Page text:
Cooking School: Rich Creamy Truffles
Posted on Friday, November 24, 2006
When Johanna from The Passionate Cook announced the theme for the Sugar High Friday 25, I knew the time had come to take part in my first SHF event. There were several reasons - who can resist the lovely chocolatey flavored delicacies, but mainly because it was a perfect theme for the next Cooking School.
So what are Truffles? Well like their namesake - the Truffle mushrooms, they have become somewhat legendary. They are decadent, luxurious, irresistible and can be very expensive when bought in stores. There are entire stores that dedicate themselves to making and producing these little delicacies. The chocolate Truffles have an aura about themselves. Everyone thinks they are fantastic and everyone believes making these is a huge mystery. The truth be told here and today. They are not difficult to make in the least.
A basic truffle is made with Ganache, which is a mixture of boiling heavy cream poured over rich chocolate and blending until smooth. The ganache is formed into a ball and then dipped in tempered chocolate for a crunchy and chocolatey exterior. The trickiest part when making truffles is preparing the tempered chocolate.
For this session I have decided to keep my truffle variation simple by leaving the tempered chocolate preparation out. This however, does not mean the taste suffers. These truffles are very exclusive, smooth and rich. They have a crunch in the center and are coated with nuts and coconuts for an unmistakable flavor. I created these truffles a couple of years back by combining two recipes I found in a magazine. I experimented with the ingredients and was happy that I came up with a type of recipe that eliminated the heavy cream completely.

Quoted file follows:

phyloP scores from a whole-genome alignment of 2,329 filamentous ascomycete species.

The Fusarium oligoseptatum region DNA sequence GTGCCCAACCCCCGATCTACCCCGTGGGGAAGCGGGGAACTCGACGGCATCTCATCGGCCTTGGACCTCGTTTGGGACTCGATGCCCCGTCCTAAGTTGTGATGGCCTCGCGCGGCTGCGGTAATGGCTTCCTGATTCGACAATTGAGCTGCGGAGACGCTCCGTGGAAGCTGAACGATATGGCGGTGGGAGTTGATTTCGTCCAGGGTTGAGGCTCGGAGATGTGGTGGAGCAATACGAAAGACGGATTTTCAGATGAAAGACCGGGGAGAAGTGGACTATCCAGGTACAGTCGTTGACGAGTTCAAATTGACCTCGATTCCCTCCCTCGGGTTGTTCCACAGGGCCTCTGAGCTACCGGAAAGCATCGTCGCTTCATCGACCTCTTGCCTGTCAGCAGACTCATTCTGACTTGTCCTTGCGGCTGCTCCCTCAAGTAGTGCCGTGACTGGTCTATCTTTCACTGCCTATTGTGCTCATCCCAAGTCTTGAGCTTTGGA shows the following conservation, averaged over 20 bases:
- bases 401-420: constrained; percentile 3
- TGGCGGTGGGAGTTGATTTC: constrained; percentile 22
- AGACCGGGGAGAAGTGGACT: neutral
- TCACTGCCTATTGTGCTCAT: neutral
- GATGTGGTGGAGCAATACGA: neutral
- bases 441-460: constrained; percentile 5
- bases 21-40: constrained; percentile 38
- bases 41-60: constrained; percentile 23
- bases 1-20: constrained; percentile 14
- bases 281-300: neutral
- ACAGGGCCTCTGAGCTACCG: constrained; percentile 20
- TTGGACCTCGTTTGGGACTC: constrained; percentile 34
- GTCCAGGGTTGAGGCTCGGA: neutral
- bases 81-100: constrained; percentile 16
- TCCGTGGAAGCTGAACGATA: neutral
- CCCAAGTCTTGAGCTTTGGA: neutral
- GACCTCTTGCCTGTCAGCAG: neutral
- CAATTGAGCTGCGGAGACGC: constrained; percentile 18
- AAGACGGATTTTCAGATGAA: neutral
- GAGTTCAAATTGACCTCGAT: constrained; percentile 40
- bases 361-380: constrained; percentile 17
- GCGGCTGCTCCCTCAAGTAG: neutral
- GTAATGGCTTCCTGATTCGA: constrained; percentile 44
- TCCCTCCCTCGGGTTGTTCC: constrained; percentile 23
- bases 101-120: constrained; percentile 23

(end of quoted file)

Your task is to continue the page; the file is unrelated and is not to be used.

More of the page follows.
So, if I eliminated the cream and the tempering of the chocolate, what are my truffles made of? Nougat! That is my secret and you will never believe how easy they are to make. I urge you to try and buy organic and high quality ingredients for these truffles. You won't be sorry once you have tasted them.
Warning: Those making these truffles are prone to over-tasting and this may cause a sugar high shock - LOL!
Hazelnut Nougat Truffle
200g Nougat. I used the German Nougat, which is smooth and chocolatey.
100g + 3 teaspoons Concentrated butter
100g Whole hazelnuts
50g Pistachios - finely chopped
100g Coconut flakes
100g Hazelnut brittle
100g Dark chocolate
30 Truffle forms
Cut up the nougat and 100g concentrated butter in small cubes and place in a metal bowl. Place this bowl over a pot of boiling water and allow to melt. Gently mixing until the mixture has melted.
Pour this in a cold glass container. First allow to cool at room temperature for about half an hour then place in the refrigerator. Cool for at least an hour.
After the cooling process you will notice that the nougat mixture has become more solid again. Using a melon baller, scoop out small portions of the nougat. Take one whole hazelnut and place in the middle. Using your finger tips quickly form a ball, covering the hazelnut with the nougat.